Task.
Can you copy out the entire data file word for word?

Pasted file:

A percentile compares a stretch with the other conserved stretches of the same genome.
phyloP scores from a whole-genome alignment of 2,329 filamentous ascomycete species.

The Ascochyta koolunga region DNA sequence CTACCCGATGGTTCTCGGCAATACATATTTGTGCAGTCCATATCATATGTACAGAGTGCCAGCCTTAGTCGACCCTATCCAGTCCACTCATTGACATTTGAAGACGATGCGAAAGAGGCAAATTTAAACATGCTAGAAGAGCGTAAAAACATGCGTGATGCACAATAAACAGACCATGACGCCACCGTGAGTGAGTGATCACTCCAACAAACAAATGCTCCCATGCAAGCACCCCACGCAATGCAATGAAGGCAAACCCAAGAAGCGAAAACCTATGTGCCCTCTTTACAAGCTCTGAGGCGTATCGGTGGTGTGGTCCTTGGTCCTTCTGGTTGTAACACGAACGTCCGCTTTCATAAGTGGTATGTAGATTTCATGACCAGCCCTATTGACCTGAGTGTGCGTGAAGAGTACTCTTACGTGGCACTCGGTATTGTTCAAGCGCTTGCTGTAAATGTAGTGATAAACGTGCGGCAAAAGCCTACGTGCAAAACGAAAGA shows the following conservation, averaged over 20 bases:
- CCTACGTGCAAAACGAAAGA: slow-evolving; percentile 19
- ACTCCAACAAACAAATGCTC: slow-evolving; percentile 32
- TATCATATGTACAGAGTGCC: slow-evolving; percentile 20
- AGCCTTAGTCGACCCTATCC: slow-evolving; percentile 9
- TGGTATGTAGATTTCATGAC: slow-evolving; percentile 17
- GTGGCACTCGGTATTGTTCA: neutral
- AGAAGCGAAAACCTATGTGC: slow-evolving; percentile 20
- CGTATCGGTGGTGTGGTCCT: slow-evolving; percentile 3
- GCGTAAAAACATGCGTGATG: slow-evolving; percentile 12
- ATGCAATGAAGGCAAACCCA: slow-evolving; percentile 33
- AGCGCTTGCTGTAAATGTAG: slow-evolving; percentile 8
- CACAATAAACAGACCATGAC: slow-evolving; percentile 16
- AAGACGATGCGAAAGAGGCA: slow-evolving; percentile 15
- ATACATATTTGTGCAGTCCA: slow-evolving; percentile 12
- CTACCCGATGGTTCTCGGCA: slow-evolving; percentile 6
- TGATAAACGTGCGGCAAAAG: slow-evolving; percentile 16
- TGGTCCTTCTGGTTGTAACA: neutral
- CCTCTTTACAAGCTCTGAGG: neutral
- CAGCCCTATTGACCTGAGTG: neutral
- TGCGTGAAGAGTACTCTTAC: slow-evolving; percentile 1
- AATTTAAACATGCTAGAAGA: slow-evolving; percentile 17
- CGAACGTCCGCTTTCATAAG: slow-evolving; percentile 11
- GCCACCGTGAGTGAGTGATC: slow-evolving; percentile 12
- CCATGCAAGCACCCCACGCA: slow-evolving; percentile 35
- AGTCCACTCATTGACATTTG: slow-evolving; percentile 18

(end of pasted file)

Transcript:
A percentile compares a stretch with the other conserved stretches of the same genome.
phyloP scores from a whole-genome alignment of 2,329 filamentous ascomycete species.

The Ascochyta koolunga region DNA sequence CTACCCGATGGTTCTCGGCAATACATATTTGTGCAGTCCATATCATATGTACAGAGTGCCAGCCTTAGTCGACCCTATCCAGTCCACTCATTGACATTTGAAGACGATGCGAAAGAGGCAAATTTAAACATGCTAGAAGAGCGTAAAAACATGCGTGATGCACAATAAACAGACCATGACGCCACCGTGAGTGAGTGATCACTCCAACAAACAAATGCTCCCATGCAAGCACCCCACGCAATGCAATGAAGGCAAACCCAAGAAGCGAAAACCTATGTGCCCTCTTTACAAGCTCTGAGGCGTATCGGTGGTGTGGTCCTTGGTCCTTCTGGTTGTAACACGAACGTCCGCTTTCATAAGTGGTATGTAGATTTCATGACCAGCCCTATTGACCTGAGTGTGCGTGAAGAGTACTCTTACGTGGCACTCGGTATTGTTCAAGCGCTTGCTGTAAATGTAGTGATAAACGTGCGGCAAAAGCCTACGTGCAAAACGAAAGA shows the following conservation, averaged over 20 bases:
- CCTACGTGCAAAACGAAAGA: slow-evolving; percentile 19
- ACTCCAACAAACAAATGCTC: slow-evolving; percentile 32
- TATCATATGTACAGAGTGCC: slow-evolving; percentile 20
- AGCCTTAGTCGACCCTATCC: slow-evolving; percentile 9
- TGGTATGTAGATTTCATGAC: slow-evolving; percentile 17
- GTGGCACTCGGTATTGTTCA: neutral
- AGAAGCGAAAACCTATGTGC: slow-evolving; percentile 20
- CGTATCGGTGGTGTGGTCCT: slow-evolving; percentile 3
- GCGTAAAAACATGCGTGATG: slow-evolving; percentile 12
- ATGCAATGAAGGCAAACCCA: slow-evolving; percentile 33
- AGCGCTTGCTGTAAATGTAG: slow-evolving; percentile 8
- CACAATAAACAGACCATGAC: slow-evolving; percentile 16
- AAGACGATGCGAAAGAGGCA: slow-evolving; percentile 15
- ATACATATTTGTGCAGTCCA: slow-evolving; percentile 12
- CTACCCGATGGTTCTCGGCA: slow-evolving; percentile 6
- TGATAAACGTGCGGCAAAAG: slow-evolving; percentile 16
- TGGTCCTTCTGGTTGTAACA: neutral
- CCTCTTTACAAGCTCTGAGG: neutral
- CAGCCCTATTGACCTGAGTG: neutral
- TGCGTGAAGAGTACTCTTAC: slow-evolving; percentile 1
- AATTTAAACATGCTAGAAGA: slow-evolving; percentile 17
- CGAACGTCCGCTTTCATAAG: slow-evolving; percentile 11
- GCCACCGTGAGTGAGTGATC: slow-evolving; percentile 12
- CCATGCAAGCACCCCACGCA: slow-evolving; percentile 35
- AGTCCACTCATTGACATTTG: slow-evolving; percentile 18